As had been expected, Facebook will debut on the Nasdaq tomorrow morning at a price of $38 per share. What's that mean for you? Not much. What's that mean for Mark Zuckerberg and Co.?
Sixteen billion dollars.
That $38 per share comes at the upper end of the range the SEC would have allowed Facebook to open with, and values the company at around $104 billion. Which might seem pretty aggressive considering the company pulled in revenues (not profits!) of $3.7 billion last year. And it is! It is a very aggressive valuation of a company that hasn't yet proven that it can actually convert its 900 million users into great big piles of money.
It's hard to blame Facebook and its bankers for being optimistic, though; this is one of the most high-profile tech IPOs since forever, and fond memories of the 2004 Google cash volcano have been haunting investors ever since FB announced its public intentions. And my how current shareholders will profit! Zuck alone will be selling off about $1.2 billion worth of shares, after which his stake in the company will be worth a mere $19 billion. Goldman Sachs, another early Facebook investor, will also see a billion dollars worth of Facebook profit.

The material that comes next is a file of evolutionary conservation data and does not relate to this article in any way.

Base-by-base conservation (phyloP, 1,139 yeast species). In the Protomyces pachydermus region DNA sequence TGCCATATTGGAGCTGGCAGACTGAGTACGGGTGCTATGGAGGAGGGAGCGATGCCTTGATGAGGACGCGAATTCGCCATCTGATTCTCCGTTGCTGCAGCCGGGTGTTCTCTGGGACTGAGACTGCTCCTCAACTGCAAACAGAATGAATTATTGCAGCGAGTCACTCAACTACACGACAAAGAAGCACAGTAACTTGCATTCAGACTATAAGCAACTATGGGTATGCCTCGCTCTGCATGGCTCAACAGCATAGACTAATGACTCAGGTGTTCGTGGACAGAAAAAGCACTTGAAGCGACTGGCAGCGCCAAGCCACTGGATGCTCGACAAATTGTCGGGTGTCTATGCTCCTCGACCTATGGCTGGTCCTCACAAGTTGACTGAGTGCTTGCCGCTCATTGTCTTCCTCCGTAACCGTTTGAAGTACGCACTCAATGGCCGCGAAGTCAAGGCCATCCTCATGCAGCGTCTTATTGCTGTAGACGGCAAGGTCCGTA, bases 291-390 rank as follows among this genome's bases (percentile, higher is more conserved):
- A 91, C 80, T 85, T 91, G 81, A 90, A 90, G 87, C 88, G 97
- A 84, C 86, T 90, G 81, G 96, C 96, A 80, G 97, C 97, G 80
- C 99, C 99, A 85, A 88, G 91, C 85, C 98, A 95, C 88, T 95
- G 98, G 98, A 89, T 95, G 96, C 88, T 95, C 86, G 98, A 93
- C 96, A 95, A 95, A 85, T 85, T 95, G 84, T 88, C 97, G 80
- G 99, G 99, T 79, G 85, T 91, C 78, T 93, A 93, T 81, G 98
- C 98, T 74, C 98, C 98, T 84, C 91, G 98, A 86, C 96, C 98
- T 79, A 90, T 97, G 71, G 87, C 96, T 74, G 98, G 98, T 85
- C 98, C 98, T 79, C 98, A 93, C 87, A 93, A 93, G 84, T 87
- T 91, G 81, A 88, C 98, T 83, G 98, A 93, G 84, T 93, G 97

But what about you, dear reader? What do you stand to gain from Facebook's debutant ball? Not much, unfortunately. In large IPOs like this, the majority of shares are already spoken for; they'll only become widely available once the heavy hitters have decided to cash in on the initial surge, and you'll be stuck catching them on the way down. [CNBC, WSJ]